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Opposition leader wins Thai PM vote

Video by Louis MASSIE

Latest update : 2008-12-15

Thai opposition leader Abhisit Vejjajiva was confirmed as the country's new prime minister Monday after winning a special vote in parliament. Meanwhile, supporters of ousted PM Somchai Wongsawat blocked the entrance of parliament to protest the vote.

Thai opposition leader Abhisit Vejjajiva won enough parliamentary votes Monday to become the kingdom's third prime minister in four months after half a year of crippling protests, an AFP tally showed.

British-born Democrat Party leader Abhisit crossed the threshold of 220 votes for a simple majority in a vote called nearly two weeks after a court dissolved the ruling party linked to ousted premier Thaksin Shinawatra.

Loyalists gathered round Abhisit and offered congratulations after the vote, which came amid reports of MPs being locked in hotels and having their mobile phones confiscated as rival parties battled to form a new government.

An AFP tally showed the Oxford-educated 44-year-old won 235 votes against 198 for the candidate proposed by the former ruling party and its allies, ex-police chief Pracha Promnog.

The result had not officially been confirmed by the house speaker.

The vote follows six months of increasingly disruptive protests by the anti-Thaksin People's Alliance for Democracy (PAD), which peaked with a week-long blockade of Bangkok's airports beginning in late November.

The turmoil left 350,000 passengers stranded and has badly hit Thailand's international image and its economy, with GDP growth forecast at just two percent next year.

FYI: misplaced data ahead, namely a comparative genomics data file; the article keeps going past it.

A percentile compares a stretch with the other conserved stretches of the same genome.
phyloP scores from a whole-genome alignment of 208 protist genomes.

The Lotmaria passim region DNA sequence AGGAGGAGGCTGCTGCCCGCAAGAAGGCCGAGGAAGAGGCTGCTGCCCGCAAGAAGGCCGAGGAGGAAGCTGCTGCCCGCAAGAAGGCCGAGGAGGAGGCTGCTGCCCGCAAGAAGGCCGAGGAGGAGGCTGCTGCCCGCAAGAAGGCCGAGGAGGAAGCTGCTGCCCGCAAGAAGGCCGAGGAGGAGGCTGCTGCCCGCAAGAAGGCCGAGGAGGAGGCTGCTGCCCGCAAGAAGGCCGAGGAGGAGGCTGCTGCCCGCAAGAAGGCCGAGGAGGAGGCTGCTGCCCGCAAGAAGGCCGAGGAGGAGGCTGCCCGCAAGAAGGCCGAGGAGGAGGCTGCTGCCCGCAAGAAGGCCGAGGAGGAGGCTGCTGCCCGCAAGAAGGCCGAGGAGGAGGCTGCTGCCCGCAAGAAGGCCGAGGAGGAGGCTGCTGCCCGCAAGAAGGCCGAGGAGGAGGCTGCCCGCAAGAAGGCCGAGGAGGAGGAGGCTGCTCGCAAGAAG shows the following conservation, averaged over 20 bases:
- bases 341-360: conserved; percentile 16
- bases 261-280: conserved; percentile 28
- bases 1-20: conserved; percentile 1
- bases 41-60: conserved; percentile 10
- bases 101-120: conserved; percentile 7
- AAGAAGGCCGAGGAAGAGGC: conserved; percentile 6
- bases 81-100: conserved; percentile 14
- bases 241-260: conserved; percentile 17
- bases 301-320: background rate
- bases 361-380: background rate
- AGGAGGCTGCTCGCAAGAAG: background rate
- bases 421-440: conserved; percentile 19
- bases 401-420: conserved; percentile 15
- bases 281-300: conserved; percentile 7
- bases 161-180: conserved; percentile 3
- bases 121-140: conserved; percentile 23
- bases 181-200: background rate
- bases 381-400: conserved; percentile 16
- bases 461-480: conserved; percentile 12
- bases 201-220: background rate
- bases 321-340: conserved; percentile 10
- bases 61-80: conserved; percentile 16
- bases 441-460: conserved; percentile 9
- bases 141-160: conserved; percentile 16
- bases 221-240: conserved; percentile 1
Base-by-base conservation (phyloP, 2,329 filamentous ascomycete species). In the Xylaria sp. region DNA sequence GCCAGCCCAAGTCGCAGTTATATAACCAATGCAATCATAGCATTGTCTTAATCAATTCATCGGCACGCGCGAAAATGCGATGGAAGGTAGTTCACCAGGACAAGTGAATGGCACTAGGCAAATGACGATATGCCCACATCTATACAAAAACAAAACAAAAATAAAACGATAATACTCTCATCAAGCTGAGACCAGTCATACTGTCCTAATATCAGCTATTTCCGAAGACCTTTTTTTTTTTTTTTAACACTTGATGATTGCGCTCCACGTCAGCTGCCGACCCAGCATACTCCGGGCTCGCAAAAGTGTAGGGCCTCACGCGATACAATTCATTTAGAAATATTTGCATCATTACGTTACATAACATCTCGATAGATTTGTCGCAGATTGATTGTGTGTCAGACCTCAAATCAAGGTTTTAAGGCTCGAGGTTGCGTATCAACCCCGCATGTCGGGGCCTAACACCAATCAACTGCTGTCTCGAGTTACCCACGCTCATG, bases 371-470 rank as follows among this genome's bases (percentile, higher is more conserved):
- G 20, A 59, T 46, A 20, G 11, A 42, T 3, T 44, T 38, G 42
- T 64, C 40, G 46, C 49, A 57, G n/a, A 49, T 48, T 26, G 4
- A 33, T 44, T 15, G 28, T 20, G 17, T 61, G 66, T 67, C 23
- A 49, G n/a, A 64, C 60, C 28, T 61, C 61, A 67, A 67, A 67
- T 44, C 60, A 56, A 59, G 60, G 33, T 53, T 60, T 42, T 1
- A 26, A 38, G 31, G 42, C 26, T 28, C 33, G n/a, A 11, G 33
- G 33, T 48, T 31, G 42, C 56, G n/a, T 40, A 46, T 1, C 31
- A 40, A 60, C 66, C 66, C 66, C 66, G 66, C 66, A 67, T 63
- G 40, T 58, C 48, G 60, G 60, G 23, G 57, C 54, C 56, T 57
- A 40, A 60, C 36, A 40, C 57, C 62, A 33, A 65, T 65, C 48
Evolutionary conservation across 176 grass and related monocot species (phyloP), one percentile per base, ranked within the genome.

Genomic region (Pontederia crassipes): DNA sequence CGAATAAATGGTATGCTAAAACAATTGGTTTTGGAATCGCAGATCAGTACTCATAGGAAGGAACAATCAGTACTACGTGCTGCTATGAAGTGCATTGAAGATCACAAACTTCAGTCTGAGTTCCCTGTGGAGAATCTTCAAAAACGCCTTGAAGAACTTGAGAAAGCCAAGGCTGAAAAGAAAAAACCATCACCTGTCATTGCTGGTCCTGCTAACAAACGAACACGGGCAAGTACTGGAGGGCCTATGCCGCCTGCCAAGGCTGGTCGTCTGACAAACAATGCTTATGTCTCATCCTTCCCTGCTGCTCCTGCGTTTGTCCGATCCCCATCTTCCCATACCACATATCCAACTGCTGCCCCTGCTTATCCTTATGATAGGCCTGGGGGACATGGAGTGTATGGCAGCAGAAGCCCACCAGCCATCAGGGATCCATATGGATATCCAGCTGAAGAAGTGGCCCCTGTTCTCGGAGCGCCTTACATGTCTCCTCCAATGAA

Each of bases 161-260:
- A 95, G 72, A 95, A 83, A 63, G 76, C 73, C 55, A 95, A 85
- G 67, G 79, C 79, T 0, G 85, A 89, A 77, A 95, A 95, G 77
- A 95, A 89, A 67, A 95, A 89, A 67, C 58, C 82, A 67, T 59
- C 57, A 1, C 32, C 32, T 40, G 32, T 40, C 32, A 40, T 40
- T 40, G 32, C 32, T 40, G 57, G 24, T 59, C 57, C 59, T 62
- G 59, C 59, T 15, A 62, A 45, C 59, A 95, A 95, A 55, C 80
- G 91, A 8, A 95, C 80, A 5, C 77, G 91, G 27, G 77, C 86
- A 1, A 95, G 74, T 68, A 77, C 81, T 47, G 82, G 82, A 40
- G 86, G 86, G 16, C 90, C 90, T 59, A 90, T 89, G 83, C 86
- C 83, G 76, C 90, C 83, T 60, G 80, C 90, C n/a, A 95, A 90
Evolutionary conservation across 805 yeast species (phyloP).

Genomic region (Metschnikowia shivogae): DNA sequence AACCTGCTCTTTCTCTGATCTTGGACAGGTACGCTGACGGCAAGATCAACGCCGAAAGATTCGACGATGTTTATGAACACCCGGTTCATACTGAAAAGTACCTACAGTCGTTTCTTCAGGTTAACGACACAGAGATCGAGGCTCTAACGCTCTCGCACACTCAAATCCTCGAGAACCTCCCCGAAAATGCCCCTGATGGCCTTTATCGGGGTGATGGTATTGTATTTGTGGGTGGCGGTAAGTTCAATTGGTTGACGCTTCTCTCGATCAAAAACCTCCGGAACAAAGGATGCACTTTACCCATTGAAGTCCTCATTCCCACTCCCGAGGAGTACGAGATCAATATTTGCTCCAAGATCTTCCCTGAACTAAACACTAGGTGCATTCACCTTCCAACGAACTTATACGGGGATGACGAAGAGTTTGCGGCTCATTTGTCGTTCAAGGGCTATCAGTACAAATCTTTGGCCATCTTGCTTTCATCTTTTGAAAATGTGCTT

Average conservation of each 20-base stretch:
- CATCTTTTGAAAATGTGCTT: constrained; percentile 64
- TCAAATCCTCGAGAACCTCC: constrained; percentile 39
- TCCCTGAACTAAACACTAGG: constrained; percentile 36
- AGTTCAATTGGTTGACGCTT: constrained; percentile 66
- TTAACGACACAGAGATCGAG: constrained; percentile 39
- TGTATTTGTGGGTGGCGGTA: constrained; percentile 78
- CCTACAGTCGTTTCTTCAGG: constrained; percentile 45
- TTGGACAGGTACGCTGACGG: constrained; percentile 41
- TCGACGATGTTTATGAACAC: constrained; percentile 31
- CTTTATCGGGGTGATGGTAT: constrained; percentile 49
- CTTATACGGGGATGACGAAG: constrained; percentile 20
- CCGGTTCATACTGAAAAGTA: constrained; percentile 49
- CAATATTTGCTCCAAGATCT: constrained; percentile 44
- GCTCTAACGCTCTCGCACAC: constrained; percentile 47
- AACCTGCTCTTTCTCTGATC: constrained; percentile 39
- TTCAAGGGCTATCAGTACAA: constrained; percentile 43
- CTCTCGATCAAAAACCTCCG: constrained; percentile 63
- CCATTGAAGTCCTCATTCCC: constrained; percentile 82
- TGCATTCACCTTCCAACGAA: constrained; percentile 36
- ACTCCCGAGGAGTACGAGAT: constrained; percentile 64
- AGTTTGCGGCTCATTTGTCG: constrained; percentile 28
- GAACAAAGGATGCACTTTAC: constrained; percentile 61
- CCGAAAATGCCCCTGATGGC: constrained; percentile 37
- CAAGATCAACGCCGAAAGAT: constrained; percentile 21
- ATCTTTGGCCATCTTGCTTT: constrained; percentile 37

PAD supporters said the previous government was running the nation on behalf of Thaksin, and had already occupied the prime minister's offices since August and forced the suspension of parliament on one occasion.

Thaksin was overthrown in a coup in 2006 and remains in exile abroad to avoid corruption charges.

Since elections returned democracy to Thailand in December 2007, the Constitutional Court has removed two Thaksin-linked PPP prime ministers.

In September this year, the court ruled that the elected premier Samak Sundaravej must be stripped of office because he hosted TV cooking shows.

On December 2, the court dissolved the PPP and handed a five-year political ban to then-premier Somchai Wongsawat, who is Thaksin's brother-in-law, over vote fraud charges dating back to last December's polls.

Several members of the PPP defected to the Democrats in recent days, along with several smaller parties that were part of the previous coalition government.

Twice-elected Thaksin alienated elements of the old elite in the palace, military and bureaucracy, who saw his immense popularity among the urban and rural poor as a drain on some of their power.

Abhisit failed to win over Thaksin's rural supporters in the elections, but is believed to have the backing of the kingdom's old establishment.

Thawee Suraritikul, a political science professor at Sukhothai University, said Abhisit's Democrats will face a shaky coalition and a slim majority.

"Their first three months will be a crucial period. They have many problems waiting for them -- economics, and the sharing of power among coalition partners," he told AFP.

PAD leaders, who suspended their protests when the court dissolved the PPP, have vowed to take to the streets again if they do not approve of Monday's choice of prime minister.

Date created : 2008-12-15